materialized. Any collaborative agreement that HARP should
concentrate on training in its final months will be
frustrated if USAID does not have or release the funding.
This issue needs to be considered in the meetings with DIA
and USAID and a budgetary request for training submitted and
approved. If the necessary funding is somewhere between the
Finance Ministry and MRN, that needs to be clarified and the
money released.

A third financial issue concerns the possible extension
of the Contract for an additional six months (through
January 1985), but this issue comes after an agreement has
been reached on the scope and plan of work through July and
on Honduran salaries and training funds. Any planned
extension must be based upon a clear statement of the work
to be accomplished. That cannot be done until there is an
agreement upon the work to be done during the remaining
months of the original Contract and until there are enough






Page 42


funds to adequately work during that period. On the other
hand, HARP administrators and professional employees are in
an untenable situation when they do not know whether the
Contract terminates in July or runs until January.

Recommendation No. 3: If agreements have not been
reached and sufficient USAID funding for training and for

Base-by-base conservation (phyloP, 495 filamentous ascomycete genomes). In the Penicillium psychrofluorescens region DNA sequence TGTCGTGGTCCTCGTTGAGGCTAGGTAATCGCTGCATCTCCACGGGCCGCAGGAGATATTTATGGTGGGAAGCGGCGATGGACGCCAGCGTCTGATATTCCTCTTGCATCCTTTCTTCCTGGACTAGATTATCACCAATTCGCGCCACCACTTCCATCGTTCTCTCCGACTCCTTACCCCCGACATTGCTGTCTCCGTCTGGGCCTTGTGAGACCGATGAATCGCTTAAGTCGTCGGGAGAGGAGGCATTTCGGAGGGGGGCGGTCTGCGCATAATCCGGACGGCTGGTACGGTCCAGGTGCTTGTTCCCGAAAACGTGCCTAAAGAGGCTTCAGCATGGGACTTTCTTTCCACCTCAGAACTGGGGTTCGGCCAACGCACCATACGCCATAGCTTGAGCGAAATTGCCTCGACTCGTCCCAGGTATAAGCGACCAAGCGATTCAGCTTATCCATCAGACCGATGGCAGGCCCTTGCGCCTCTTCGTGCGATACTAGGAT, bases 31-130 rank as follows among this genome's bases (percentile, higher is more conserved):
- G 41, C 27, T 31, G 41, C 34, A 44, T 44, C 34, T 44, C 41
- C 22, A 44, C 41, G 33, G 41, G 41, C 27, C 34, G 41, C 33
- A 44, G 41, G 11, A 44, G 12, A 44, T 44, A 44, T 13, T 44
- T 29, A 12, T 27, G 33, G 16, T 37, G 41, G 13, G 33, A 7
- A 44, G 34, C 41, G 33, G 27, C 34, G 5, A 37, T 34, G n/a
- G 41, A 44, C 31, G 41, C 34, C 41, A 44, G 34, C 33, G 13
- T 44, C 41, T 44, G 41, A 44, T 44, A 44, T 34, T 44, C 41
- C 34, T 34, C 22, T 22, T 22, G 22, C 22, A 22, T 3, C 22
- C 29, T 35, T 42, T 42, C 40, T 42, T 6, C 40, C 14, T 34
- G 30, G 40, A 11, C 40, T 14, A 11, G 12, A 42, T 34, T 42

the extension assured in writing before the end of February
1984, HARP should terminate at the end of its scheduled 18
months.

A consistent criticism of agricultural research in
Honduras has been the weakness in planning. The continued
uncertainty of HARP funding provides a USAID-inspired case
study of the relationship between uncertain funding and poor
planning. Since there may be no funding past July, everyone
should be closing down, wrapping up and getting ready to
hand over their data, analyses and programs. Honduran
professionals and some of the CID/NMSU staff will be seeking
new jobs at the termination of this Contract. Since the
termination may be in July they (as rational people) should
be searching for new employment and diverting some of their
attention from the present. Given the uncertainty no one in
HARP should be wasting their time planning for the August
1984-January 1985 period because they should be hard at work
finishing what they started.

Research Methodology